In order for a Dentist to become an Orthodontist they need to undertake Specialist Training. Entry onto Specialist Training in Orthodontics is competitive and therefore candidates need to undertake the following:

Broad experience of dentistry in the first few years following qualification. This could include a mix of; working in general dental practice, community dentistry and hospital departments. The aim is get a good understanding of the broad nature of dentistry both in primary care (dental practice) and secondary care (hospitals).

Study toward Diploma from one of the Royal Colleges. The Royal Colleges often have a Dental Faculty offering Diplomas in general and specialised areas of Dentistry. The Diploma available to recent dental graduates is the MJDF/MFDS/MFD examination. This is a broad exam consisting of academic and clinical examinations to assess candidates general dental knowledge. Although it is no longer essential to have this examination, most candidates will have obtained the Diploma.

Undertaken some research and/or audit into a area of medicine/dentistry which is then published in a dental journal and/or presented at a meeting. Orthodontic Specialty Training is undertaken by numerous Dental Hospitals in the UK. The academic component is taught by the University employed academic orthodontists and clinical component often taught by academics and consultant orthodontists. Trainees can either be based at a teaching hospital or also based at a district general hospital for their training. Orthodontic Specialist Training is usually undertaken over 3 years (sometimes longer if the candidate is working part-time). The training consists of clinical, hands-on training at a hospital. Trainees learn the diagnosis and management of orthodontic problems. Trainees also undertake academic work involving studying toward a higher University degree such as MSc, MClinDent, MPhil or DDS. Toward the end of the 3 year course Trainees sit the Membership in Orthodontics (MOrth) examination of one of the Royal Colleges. The examination assess the candidates abilities in a number of areas including diagnosis, communication and clinical ability. On obtaining the examination, trainees are given a Certificate of Completion of Specialist Training (CCST). This allows them to be put on the Specialist Register of the General Dental Council, this allows them to call themselves “Specialist Orthodontist”!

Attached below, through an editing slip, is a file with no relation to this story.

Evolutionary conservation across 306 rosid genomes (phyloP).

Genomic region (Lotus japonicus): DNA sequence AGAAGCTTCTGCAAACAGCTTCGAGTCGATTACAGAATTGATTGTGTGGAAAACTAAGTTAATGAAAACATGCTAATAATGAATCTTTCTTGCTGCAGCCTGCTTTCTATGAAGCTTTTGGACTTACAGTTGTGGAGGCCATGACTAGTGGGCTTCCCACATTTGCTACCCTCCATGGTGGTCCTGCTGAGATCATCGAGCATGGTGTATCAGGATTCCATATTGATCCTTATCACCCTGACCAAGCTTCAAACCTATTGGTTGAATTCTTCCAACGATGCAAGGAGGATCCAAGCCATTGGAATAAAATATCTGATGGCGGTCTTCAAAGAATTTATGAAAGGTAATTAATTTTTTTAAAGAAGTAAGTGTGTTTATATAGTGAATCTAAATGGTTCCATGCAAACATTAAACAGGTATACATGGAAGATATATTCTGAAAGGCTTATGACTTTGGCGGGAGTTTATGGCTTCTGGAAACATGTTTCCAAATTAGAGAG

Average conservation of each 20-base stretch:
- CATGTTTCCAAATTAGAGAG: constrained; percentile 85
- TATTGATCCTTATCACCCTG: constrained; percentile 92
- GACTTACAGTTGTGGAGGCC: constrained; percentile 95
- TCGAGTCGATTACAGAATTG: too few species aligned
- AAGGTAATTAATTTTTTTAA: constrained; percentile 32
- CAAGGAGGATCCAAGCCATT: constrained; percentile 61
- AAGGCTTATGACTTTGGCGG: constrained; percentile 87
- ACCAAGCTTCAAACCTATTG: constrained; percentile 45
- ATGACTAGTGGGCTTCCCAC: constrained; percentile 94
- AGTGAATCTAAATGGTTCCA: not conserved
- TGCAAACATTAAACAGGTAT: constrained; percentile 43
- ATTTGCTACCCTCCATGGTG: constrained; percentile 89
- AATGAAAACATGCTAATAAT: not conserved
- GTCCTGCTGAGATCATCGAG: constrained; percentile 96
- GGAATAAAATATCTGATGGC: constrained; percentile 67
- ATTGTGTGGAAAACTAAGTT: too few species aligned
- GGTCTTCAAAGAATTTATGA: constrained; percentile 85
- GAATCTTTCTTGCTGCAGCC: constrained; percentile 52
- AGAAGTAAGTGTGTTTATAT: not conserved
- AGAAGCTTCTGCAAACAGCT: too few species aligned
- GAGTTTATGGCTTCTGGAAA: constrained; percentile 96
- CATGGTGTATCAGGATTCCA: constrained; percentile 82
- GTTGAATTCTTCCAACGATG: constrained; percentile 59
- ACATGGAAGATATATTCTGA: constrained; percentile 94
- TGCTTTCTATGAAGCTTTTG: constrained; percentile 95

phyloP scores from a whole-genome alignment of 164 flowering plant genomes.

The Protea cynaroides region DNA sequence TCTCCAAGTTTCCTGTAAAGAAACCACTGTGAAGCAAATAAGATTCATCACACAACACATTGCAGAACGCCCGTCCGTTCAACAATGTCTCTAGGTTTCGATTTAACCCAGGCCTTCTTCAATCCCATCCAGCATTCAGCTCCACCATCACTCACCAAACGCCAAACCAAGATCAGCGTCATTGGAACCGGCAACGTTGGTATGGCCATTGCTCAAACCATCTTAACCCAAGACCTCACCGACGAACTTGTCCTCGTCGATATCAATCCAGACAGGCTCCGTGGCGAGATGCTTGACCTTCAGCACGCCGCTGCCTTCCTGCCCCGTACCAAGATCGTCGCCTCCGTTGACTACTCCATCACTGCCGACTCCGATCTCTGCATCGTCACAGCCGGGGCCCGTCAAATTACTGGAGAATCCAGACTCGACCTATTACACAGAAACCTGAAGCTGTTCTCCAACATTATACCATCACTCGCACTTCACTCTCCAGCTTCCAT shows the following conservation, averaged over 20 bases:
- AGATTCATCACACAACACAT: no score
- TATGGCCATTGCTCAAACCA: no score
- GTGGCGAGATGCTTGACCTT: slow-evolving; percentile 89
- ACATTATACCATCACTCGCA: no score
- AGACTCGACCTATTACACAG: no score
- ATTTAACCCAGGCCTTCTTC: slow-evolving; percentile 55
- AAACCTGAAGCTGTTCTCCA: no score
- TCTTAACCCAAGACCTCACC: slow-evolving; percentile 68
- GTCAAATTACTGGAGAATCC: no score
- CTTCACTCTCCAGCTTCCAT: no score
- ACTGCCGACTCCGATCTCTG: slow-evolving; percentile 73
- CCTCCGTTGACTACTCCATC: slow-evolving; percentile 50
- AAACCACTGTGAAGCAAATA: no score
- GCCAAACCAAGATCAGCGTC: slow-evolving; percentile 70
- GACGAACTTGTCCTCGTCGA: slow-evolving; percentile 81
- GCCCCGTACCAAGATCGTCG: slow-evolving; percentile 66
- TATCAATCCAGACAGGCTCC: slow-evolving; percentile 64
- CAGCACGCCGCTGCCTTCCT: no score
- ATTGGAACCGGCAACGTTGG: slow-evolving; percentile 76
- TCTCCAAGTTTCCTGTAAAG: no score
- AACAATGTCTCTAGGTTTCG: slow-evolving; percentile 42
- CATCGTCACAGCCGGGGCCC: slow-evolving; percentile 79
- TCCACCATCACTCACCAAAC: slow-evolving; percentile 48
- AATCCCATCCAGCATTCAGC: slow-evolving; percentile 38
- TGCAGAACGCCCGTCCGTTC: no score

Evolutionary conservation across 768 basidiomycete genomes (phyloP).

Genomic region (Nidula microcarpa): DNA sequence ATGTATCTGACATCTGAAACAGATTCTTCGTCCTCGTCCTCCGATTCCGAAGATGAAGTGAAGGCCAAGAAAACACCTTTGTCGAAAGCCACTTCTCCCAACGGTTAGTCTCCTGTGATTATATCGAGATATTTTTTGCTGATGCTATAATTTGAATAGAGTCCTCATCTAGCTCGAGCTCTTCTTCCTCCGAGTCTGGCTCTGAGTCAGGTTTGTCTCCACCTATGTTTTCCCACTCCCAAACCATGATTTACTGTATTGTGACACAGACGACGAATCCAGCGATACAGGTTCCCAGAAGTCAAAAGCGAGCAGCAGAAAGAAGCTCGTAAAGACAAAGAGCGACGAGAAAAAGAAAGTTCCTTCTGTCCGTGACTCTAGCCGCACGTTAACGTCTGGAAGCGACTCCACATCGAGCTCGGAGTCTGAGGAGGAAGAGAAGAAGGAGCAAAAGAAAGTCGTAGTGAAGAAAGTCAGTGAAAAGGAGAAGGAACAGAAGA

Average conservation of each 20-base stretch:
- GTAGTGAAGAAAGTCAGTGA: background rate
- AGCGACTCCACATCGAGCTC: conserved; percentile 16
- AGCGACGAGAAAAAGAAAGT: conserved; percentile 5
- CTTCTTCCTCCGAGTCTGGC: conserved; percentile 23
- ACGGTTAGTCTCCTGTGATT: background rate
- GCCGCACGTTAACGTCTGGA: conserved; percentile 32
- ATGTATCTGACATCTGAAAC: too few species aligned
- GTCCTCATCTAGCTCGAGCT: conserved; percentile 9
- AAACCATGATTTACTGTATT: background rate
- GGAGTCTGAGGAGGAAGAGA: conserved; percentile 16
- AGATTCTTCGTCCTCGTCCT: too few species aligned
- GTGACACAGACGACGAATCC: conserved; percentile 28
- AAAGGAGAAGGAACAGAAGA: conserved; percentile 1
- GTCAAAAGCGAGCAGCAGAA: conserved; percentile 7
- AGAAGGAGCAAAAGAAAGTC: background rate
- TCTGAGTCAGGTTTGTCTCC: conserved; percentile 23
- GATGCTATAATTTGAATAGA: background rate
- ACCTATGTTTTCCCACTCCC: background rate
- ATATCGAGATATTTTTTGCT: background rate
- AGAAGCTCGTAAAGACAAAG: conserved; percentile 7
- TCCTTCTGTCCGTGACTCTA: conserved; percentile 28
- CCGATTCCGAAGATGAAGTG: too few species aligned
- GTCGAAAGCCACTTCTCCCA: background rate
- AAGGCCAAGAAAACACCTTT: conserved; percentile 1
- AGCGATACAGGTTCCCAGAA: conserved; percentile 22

We are grateful to Dr. Angus Pringle who kindly wrote this article for the site. Angus can be contacted at

Image © Bartkowski / Fotolia